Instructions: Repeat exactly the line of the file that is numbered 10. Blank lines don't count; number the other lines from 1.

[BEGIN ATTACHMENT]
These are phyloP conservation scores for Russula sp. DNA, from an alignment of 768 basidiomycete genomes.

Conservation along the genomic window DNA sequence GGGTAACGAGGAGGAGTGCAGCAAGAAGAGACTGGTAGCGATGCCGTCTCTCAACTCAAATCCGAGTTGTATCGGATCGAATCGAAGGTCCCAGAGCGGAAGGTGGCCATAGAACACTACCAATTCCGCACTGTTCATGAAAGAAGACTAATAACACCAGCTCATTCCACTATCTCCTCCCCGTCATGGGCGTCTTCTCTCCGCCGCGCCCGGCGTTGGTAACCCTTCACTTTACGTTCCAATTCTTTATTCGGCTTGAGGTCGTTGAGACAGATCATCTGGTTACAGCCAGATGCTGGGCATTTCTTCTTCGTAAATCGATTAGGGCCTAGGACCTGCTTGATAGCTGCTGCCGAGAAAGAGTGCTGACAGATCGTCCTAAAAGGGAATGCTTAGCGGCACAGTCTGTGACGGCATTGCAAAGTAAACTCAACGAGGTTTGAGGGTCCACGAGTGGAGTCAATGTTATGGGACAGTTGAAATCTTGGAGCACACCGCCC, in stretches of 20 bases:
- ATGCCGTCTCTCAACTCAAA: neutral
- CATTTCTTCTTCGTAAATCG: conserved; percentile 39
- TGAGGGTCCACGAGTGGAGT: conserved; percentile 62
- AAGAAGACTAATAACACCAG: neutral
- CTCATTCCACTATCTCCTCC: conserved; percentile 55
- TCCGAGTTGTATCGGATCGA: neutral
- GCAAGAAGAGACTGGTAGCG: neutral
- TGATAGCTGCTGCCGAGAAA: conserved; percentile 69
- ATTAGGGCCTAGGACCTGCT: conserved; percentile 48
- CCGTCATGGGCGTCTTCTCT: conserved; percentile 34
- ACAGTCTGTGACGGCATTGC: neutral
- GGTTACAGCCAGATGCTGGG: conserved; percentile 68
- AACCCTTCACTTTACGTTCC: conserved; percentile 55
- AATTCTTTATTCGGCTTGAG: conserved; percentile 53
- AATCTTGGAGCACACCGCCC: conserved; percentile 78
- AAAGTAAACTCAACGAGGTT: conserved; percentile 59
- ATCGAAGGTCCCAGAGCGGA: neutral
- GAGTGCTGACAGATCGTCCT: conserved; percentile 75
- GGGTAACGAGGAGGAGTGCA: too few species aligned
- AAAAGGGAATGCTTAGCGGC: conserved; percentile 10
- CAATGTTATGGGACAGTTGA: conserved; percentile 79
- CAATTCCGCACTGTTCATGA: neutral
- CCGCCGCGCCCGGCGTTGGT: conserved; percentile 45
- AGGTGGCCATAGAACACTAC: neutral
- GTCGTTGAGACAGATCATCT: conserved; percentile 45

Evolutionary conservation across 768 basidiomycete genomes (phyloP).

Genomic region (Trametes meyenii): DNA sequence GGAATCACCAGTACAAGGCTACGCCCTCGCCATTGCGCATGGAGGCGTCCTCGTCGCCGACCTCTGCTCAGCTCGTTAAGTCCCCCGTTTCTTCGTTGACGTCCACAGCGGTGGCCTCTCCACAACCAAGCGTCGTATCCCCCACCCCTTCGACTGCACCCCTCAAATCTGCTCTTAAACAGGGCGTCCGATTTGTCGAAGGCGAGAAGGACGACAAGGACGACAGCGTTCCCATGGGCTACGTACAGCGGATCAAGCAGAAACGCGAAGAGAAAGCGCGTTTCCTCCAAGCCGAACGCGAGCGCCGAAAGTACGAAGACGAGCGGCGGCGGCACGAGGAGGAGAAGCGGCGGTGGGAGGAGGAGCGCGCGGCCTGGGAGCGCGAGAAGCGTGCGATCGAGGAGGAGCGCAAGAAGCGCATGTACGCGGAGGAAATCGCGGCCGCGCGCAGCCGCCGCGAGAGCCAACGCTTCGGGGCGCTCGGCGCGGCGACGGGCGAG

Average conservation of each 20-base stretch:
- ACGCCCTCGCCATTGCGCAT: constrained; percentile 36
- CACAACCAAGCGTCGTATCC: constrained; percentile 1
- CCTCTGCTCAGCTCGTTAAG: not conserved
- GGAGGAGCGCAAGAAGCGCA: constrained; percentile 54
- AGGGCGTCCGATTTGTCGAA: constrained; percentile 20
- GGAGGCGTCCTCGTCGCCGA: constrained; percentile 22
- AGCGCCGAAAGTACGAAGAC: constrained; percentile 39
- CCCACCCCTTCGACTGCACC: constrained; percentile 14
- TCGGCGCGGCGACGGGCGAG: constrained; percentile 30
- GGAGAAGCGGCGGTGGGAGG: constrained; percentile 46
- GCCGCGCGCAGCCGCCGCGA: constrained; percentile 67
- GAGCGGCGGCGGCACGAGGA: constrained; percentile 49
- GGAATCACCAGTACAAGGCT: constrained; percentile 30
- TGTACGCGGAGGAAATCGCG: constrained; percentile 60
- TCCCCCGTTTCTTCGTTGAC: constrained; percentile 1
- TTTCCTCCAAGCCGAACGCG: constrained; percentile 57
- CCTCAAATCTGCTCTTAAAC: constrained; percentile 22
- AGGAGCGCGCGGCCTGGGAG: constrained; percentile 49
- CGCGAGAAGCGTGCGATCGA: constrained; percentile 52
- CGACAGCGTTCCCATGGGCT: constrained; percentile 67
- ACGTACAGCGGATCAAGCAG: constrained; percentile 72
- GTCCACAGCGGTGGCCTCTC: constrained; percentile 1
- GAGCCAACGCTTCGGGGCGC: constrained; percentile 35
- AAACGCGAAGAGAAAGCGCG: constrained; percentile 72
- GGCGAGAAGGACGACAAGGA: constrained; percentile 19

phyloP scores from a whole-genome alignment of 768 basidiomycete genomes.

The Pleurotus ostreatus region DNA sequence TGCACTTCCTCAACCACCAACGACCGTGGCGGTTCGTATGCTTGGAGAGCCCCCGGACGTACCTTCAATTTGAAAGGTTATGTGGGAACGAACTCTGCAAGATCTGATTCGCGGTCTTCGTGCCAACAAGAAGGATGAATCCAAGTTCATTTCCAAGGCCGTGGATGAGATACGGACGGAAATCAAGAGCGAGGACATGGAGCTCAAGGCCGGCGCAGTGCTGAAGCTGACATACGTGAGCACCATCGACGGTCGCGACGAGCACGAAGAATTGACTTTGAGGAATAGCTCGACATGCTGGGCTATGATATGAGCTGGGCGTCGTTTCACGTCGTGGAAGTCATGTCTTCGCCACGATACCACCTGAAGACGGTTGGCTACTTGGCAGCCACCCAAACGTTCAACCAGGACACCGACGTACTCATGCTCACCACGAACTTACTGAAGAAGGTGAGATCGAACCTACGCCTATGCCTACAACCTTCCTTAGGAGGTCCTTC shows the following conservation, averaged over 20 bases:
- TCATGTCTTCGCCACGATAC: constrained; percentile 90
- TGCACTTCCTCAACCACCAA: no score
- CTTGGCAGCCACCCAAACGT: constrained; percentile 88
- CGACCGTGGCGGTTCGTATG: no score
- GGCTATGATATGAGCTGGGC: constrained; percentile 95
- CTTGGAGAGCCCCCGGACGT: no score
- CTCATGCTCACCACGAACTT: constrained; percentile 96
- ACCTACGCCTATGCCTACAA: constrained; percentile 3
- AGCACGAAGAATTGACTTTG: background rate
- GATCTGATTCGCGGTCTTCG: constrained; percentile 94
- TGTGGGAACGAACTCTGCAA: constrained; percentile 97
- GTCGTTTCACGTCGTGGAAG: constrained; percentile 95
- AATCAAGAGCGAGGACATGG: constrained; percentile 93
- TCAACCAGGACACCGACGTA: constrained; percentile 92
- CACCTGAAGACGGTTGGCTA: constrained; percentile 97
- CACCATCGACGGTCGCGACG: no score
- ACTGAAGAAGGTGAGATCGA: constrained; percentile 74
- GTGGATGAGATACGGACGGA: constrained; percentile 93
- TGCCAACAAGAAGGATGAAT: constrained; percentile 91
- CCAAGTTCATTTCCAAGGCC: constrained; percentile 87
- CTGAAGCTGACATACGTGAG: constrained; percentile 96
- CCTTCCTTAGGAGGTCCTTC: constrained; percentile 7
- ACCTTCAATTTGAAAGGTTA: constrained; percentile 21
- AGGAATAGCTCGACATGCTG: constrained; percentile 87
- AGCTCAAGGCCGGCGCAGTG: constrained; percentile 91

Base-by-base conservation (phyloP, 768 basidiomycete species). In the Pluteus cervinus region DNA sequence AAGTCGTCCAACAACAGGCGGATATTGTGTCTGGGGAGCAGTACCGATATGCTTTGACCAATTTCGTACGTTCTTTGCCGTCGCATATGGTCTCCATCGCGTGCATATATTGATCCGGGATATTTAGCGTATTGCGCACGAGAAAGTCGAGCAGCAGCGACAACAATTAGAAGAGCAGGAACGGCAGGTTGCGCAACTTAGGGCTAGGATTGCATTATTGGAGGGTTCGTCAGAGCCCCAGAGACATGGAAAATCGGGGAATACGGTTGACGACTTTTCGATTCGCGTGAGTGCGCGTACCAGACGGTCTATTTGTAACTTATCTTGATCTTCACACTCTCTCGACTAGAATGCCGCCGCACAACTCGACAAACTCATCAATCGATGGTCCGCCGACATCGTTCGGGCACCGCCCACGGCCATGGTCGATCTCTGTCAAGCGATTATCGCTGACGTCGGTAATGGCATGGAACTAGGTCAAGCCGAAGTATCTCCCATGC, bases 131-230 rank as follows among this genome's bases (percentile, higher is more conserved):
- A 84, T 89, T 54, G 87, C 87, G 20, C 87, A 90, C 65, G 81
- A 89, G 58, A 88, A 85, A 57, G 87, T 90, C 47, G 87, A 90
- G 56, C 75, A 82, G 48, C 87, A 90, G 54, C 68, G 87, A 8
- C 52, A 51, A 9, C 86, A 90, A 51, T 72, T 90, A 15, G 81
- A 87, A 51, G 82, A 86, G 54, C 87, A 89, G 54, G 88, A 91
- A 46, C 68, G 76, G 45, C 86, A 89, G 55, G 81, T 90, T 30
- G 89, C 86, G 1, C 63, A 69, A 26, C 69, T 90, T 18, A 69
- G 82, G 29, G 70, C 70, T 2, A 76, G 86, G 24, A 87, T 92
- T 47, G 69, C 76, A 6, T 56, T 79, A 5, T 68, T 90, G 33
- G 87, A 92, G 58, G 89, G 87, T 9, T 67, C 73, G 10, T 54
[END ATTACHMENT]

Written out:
- TGATAGCTGCTGCCGAGAAA: conserved; percentile 69